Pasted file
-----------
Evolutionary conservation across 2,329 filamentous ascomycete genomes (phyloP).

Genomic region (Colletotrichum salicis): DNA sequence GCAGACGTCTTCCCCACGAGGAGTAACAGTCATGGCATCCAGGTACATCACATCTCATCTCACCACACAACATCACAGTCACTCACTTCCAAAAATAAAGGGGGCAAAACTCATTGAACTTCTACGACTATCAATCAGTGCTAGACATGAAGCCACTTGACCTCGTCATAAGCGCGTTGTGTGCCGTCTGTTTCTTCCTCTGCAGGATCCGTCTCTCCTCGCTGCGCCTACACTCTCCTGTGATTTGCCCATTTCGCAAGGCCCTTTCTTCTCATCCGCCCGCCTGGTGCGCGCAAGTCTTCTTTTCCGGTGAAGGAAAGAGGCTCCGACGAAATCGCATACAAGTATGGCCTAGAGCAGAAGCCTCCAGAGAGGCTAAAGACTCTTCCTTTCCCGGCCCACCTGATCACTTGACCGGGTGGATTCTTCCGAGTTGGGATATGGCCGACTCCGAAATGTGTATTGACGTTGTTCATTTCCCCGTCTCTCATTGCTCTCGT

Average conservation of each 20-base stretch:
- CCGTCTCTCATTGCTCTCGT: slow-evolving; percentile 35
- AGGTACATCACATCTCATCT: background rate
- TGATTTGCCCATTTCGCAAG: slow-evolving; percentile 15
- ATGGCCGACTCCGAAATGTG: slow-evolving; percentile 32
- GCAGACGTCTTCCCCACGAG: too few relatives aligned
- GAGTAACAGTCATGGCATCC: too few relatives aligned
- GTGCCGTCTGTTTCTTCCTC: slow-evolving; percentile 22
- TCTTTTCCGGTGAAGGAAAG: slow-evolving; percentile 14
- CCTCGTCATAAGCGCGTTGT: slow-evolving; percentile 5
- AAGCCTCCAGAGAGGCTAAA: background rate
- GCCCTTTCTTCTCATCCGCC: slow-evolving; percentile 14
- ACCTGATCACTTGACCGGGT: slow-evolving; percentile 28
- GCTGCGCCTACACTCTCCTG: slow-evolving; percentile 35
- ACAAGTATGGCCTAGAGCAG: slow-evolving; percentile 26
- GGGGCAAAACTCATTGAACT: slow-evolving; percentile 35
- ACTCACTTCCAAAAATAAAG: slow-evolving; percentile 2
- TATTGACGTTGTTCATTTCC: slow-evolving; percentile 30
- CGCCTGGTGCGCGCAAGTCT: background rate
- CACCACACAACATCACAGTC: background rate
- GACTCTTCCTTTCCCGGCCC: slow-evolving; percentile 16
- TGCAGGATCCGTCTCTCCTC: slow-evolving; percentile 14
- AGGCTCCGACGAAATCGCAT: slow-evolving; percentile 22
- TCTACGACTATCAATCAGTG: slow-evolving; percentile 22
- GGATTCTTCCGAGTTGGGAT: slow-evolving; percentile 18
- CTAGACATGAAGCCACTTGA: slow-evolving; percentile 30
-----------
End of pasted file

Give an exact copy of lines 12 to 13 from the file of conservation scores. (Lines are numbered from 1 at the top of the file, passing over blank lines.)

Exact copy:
- CCTCGTCATAAGCGCGTTGT: slow-evolving; percentile 5
- AAGCCTCCAGAGAGGCTAAA: background rate